Learn the Signs of a Blood Clot After Injury (It Could Save Your Life)
Although blood clots are a common risk of surgery, that isn’t the only time you may be in danger of developing one. Blood clots after injury are also possible; research shows that seemingly minor injuries cause about 1 in 13 blood clots. This statistic makes it even more important to seek medical treatment after an injury and follow care instructions to ensure a full recovery.
The board-certified orthopedic surgeons at South Island Orthopedics have seen patients develop blood clots after injuries. If not treated promptly, this can be dangerous or even fatal. Being aware of the symptoms of a blood clot after injury and knowing when to see a doctor could potentially save your life, so keep reading to learn more about what to do when you sustain an injury.
Understanding Blood Clots After Injury
A bruise forms with many injuries — whether you fall, have hard contact with an object, break a bone, sprain the ligaments in a joint, or do something similar. Bruising occurs because of broken capillaries (tiny blood vessels) under the skin. Blood leaks out and pools, and the lack of oxygen causes it to turn dark blue or purple, giving bruises their distinct appearance.
In time, the blood naturally coagulates and forms clots (also known as hematomas) to stop the bleeding. These blood clots located outside of the blood vessels are usually harmless and disappear as the injury heals.
Sometimes, though, an injury can cause damage deeper under your skin or in the blood vessels themselves. Such damage may even be within a muscle or organ, which can be dangerous and even life-threatening, as the clot can impede oxygen and blood flow into the area. Or, the blood clots that form after an injury can be larger than necessary or migrate to uninjured areas.
It’s especially dangerous when the platelets coagulate and form a clot inside a blood vessel. If the clot migrates to the arteries leading to the heart or brain, it can cause a stroke or heart attack. Blood clots can also potentially affect the lungs and intestines, while clots deep in the legs can cause deep vein thrombosis. This dangerous condition can lead to pulmonary embolism or permanent damage to leg veins.
Recognizing the Signs of a Blood Clot After a Bruise
Bruises are very common. Sometimes, you can get a bruise from even a minor impact, such as bumping into a table, and not remembering what happened or why you have a bruise.
However, when you sustain an injury, even a seemingly minor one, recognizing the early-stage blood clot symptoms and receiving treatment prevents complications. Some of the most common symptoms include:
- A bruise that lasts longer than two weeks
- A lump under the skin
- Pain. Sometimes, the symptoms of a blood clot after injury to the leg mimic those of other conditions, like a charley horse or shin splints. A sudden recurrence of pain in the injured area, or pain that doesn’t respond to typical relief measures, requires further investigation.
- Swelling of the affected area
- Warmth around the injury
- Redness or discoloration
- Protruding veins
If a blood clot travels through your blood vessels, you may experience other symptoms that require emergency medical care. Call your doctor or go to the emergency room right away if you experience pain or difficulty breathing, shortness of breath, chest pain, rapid heart rate, or coughing up blood.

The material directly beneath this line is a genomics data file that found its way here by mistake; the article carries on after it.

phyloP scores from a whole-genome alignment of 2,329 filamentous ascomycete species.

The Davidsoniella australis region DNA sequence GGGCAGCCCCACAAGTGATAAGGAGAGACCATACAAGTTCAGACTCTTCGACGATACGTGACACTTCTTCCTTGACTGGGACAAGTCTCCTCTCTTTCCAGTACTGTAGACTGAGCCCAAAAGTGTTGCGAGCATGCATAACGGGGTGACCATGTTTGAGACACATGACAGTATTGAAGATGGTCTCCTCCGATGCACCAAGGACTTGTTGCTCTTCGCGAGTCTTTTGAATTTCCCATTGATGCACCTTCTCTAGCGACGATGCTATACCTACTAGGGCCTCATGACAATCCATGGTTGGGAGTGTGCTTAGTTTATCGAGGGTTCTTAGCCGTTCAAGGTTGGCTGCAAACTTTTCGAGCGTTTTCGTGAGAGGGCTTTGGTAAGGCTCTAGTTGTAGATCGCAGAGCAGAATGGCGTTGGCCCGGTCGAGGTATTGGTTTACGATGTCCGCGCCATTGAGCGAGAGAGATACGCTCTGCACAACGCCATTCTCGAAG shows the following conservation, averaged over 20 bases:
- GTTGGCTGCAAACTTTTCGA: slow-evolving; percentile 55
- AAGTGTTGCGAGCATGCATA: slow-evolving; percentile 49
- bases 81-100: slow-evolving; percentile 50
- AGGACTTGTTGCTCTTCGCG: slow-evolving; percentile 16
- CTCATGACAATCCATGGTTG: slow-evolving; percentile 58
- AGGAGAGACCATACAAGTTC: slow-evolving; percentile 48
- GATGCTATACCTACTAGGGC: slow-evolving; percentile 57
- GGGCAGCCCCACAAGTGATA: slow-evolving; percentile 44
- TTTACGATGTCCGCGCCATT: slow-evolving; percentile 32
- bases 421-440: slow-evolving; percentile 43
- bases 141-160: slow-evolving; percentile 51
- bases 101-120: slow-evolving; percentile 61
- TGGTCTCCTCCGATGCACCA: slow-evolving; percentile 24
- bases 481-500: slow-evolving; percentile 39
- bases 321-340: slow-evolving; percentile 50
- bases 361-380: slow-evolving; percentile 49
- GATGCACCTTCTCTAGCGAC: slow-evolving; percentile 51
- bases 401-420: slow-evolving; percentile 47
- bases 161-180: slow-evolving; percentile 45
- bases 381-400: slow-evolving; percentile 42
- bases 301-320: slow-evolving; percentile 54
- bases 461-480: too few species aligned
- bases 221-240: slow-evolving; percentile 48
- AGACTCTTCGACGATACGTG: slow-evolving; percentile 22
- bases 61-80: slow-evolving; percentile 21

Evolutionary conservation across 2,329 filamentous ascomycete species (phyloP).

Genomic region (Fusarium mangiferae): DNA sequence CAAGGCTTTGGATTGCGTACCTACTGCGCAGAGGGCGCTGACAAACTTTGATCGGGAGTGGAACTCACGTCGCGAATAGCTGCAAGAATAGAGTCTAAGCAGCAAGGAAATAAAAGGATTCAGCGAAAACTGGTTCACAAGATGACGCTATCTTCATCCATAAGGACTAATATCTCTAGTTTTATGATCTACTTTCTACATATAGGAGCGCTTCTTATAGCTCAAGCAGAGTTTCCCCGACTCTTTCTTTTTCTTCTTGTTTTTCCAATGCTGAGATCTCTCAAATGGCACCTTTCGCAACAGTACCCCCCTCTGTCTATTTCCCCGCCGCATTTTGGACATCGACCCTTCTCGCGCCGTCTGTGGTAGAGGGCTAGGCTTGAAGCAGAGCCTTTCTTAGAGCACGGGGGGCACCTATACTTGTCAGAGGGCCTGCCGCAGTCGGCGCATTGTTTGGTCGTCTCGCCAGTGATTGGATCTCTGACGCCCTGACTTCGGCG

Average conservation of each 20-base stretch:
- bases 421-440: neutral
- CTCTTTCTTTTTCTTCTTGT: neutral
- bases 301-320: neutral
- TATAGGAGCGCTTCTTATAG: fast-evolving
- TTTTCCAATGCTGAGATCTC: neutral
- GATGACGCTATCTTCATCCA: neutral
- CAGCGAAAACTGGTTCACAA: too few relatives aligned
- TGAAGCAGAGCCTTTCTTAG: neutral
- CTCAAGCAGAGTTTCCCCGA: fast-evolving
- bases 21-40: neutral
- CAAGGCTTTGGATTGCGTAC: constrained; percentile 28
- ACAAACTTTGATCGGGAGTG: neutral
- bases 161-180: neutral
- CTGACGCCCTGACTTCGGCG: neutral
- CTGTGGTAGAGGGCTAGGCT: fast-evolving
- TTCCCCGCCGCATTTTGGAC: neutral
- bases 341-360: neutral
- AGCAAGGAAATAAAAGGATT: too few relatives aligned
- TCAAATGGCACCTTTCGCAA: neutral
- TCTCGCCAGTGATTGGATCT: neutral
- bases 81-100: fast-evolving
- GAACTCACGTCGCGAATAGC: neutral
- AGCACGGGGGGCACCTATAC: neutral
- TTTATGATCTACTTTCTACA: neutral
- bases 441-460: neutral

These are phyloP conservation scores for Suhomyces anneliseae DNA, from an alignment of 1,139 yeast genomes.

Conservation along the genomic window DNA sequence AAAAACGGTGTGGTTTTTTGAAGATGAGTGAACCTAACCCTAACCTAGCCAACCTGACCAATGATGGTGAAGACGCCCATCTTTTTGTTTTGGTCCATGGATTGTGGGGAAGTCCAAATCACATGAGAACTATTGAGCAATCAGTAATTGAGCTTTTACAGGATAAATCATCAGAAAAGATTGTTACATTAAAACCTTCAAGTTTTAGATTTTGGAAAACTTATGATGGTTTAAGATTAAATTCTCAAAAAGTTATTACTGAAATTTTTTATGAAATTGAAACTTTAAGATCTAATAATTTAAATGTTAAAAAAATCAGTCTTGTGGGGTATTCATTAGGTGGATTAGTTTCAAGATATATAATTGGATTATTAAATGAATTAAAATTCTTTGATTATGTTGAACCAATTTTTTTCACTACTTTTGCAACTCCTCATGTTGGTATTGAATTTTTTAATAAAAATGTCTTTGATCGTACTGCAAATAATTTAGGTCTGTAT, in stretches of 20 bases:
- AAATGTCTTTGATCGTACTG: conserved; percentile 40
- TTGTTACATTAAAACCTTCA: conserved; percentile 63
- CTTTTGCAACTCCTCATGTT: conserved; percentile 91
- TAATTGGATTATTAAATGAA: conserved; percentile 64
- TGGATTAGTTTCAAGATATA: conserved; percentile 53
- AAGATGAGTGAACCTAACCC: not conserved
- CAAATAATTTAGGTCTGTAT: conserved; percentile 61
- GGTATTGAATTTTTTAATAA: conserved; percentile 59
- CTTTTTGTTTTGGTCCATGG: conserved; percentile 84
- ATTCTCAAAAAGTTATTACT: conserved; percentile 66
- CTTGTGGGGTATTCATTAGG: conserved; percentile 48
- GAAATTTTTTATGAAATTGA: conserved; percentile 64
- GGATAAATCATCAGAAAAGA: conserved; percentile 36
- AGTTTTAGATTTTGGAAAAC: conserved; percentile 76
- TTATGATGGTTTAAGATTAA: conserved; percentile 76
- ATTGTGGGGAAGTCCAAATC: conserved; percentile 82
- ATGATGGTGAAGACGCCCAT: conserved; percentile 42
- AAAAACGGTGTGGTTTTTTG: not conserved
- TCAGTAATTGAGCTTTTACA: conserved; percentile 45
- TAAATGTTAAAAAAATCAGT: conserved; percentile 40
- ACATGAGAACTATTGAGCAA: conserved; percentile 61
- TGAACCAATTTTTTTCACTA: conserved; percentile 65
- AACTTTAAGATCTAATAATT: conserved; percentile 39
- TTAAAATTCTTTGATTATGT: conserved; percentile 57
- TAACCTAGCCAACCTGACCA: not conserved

Are some people more susceptible to blood clots after an injury?
Certain people are at a greater risk of developing a blood clot after an injury. They should see a doctor any time they have pain, a severe bruise, or other symptoms. Older people, especially those with a blood clotting disorder or a family history of blood clots, smokers, and those taking hormones (birth control or hormone therapy), have increased risk.
Treating and Preventing Blood Clots After Injury
Any time you have a painful injury, even if you don’t think you have a fractured bone or sprain, see a physician for an evaluation. Most bruises don’t require treatment beyond ice packs for the first 24-48 hours, followed by heat as needed to alleviate discomfort. However, a medical evaluation will rule out any other serious injuries and help ensure healing.
It’s even more important to see a doctor as soon as possible if you have any signs of a blood clot after a bruise. Imaging tests, including ultrasounds, MRI, and CT scans, can identify blood clots both deep within the tissues and organs, as well as in or near blood vessels.
When a doctor finds a blood clot, treatment typically involves blood-thinning medications, and in some cases, surgical removal of the clot. You may need to continue taking medication to prevent future clots, as well.
If you are injured and develop a bruise, following your doctor’s instructions for applying ice and heat is one of the best ways to prevent a blood clot from forming. Movement is also essential, especially when you have a leg injury. Getting up and moving around every hour, even for a few minutes, can help increase circulation and prevent blood clots. Staying hydrated and avoiding alcohol also help reduce the risk of a medical emergency.
Injury Treatment at South Island Orthopedics
If you’re injured, whether on the sports field or just in the course of regular activity, make an appointment to see an orthopedic specialist at South island Orthopedics. Prompt care can help accelerate healing and reduce the risk of a life-threatening emergency. Request an appointment by clicking here, or call one of our three convenient locations in Woodbury, Cedarhurst, or Rockville Centre to schedule a visit. South Island Orthopedics also offers walk-in appointments to our Urgent Care locations if you are experiencing early-stage blood clot symptoms.
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Posted in: General & Pediatric Orthopaedic Care